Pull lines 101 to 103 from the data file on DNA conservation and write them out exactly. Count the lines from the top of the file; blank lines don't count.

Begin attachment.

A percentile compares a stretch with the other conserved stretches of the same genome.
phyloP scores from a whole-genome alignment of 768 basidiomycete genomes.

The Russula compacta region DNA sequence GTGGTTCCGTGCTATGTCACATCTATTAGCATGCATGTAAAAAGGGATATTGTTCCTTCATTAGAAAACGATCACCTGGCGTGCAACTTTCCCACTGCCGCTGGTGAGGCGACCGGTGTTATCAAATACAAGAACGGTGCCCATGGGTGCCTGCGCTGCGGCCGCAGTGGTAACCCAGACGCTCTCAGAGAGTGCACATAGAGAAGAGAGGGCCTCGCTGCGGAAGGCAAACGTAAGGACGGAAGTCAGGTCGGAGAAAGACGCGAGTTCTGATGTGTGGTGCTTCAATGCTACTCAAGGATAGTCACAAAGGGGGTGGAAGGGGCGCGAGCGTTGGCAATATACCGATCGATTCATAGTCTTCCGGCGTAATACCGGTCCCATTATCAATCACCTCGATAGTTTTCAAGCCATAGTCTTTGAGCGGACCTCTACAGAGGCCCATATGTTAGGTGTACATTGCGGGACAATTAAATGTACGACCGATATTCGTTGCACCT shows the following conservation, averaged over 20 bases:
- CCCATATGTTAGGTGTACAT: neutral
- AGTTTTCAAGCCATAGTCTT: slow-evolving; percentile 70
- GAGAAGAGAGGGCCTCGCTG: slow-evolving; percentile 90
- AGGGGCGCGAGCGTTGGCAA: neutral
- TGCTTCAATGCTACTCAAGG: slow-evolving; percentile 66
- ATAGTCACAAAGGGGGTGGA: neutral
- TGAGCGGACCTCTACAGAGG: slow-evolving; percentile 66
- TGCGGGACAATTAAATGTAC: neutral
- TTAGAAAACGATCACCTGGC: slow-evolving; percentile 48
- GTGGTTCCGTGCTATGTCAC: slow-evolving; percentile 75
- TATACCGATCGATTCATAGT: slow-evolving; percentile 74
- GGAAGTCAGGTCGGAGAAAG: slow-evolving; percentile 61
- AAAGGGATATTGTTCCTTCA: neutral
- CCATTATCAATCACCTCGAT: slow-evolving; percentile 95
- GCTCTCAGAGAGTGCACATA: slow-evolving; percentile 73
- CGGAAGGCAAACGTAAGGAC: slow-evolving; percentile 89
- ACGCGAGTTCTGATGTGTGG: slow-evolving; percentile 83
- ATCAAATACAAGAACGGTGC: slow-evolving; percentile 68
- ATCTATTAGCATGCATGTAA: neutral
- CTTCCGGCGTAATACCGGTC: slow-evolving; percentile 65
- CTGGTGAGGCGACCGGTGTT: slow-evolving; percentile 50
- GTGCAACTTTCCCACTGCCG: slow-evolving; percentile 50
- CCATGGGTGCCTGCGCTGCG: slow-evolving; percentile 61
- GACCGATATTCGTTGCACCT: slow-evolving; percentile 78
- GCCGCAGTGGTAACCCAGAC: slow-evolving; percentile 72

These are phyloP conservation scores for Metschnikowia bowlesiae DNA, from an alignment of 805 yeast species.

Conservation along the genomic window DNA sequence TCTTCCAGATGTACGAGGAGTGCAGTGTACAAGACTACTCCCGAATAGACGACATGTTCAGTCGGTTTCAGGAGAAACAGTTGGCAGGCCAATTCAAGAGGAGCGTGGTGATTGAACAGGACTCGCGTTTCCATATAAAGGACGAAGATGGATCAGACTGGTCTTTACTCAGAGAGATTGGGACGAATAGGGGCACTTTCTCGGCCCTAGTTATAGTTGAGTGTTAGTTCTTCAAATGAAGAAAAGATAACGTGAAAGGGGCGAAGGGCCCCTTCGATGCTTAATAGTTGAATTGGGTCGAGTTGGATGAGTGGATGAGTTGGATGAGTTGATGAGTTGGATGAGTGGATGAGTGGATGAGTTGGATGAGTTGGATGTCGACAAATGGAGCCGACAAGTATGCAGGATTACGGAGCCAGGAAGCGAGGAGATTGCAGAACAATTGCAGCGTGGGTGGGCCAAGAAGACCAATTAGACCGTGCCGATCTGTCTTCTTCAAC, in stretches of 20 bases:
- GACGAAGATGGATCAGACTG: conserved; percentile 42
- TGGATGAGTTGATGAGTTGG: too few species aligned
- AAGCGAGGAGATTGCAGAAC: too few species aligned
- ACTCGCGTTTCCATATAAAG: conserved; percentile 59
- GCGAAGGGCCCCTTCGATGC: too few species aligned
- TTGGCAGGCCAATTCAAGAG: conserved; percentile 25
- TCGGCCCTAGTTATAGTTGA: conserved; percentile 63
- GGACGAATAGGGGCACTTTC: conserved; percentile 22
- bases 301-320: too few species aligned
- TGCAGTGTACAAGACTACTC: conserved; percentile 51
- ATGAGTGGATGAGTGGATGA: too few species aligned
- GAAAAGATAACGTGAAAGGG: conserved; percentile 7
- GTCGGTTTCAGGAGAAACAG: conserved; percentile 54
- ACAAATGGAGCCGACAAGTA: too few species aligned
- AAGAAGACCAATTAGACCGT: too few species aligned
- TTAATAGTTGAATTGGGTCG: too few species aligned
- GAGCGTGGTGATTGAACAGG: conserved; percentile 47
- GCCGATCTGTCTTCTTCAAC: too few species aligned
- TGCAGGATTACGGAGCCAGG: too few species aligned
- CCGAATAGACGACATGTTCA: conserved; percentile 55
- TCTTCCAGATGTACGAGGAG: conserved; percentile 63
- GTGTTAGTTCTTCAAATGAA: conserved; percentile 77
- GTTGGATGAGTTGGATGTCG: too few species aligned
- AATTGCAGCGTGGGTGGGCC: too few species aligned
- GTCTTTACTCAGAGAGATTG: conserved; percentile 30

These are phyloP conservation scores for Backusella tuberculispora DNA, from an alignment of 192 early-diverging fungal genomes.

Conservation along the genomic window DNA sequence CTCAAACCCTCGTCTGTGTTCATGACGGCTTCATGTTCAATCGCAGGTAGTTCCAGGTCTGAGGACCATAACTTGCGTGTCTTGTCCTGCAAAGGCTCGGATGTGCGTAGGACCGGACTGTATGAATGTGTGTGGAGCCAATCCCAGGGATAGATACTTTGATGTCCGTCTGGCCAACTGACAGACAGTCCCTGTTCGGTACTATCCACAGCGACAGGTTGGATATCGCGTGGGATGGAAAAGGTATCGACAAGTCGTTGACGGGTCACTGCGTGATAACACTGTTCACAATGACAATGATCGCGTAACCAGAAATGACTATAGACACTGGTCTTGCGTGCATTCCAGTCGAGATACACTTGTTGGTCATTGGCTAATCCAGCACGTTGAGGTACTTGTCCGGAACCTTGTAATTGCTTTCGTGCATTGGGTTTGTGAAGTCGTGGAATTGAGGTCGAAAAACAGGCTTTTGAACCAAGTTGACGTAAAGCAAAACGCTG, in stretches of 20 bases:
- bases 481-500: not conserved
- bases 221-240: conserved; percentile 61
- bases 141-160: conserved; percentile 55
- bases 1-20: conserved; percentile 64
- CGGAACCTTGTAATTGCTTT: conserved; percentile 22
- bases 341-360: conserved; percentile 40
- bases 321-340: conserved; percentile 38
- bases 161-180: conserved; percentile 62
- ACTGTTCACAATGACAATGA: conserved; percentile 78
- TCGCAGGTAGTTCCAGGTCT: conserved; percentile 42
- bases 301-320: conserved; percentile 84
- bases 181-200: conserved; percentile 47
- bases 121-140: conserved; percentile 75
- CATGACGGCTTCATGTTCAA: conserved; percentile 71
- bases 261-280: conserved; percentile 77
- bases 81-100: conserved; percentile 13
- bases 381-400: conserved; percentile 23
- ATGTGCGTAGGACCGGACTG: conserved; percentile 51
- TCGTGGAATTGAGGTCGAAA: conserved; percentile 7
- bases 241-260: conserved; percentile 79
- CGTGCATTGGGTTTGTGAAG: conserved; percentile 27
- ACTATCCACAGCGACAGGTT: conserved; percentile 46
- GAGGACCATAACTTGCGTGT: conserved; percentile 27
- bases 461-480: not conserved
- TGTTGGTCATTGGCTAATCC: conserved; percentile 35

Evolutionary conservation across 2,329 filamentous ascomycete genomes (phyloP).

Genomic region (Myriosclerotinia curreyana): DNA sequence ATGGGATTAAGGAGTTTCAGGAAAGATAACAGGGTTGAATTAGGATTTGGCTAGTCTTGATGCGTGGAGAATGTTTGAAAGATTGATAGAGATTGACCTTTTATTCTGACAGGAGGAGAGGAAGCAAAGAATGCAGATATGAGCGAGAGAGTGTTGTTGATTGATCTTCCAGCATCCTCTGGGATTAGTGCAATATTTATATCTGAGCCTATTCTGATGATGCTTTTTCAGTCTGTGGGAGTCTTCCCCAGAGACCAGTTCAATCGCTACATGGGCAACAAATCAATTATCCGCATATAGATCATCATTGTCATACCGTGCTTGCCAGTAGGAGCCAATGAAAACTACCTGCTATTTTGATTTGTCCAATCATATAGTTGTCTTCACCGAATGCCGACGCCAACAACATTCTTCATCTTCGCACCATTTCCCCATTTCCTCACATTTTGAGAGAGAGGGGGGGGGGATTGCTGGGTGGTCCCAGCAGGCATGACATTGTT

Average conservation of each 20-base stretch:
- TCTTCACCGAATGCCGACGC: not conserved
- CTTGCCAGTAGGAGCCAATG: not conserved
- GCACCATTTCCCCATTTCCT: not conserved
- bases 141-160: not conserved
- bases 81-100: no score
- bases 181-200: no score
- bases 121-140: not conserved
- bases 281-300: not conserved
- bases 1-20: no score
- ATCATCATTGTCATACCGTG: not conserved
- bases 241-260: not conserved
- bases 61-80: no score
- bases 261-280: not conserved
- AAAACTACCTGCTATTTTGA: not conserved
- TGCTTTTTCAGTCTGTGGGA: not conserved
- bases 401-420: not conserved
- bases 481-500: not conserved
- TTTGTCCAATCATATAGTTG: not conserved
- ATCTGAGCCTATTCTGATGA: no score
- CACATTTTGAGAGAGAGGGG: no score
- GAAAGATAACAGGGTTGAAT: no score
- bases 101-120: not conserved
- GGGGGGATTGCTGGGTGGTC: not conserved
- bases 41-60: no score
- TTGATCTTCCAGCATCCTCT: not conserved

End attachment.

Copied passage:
- bases 401-420: not conserved
- bases 481-500: not conserved
- TTTGTCCAATCATATAGTTG: not conserved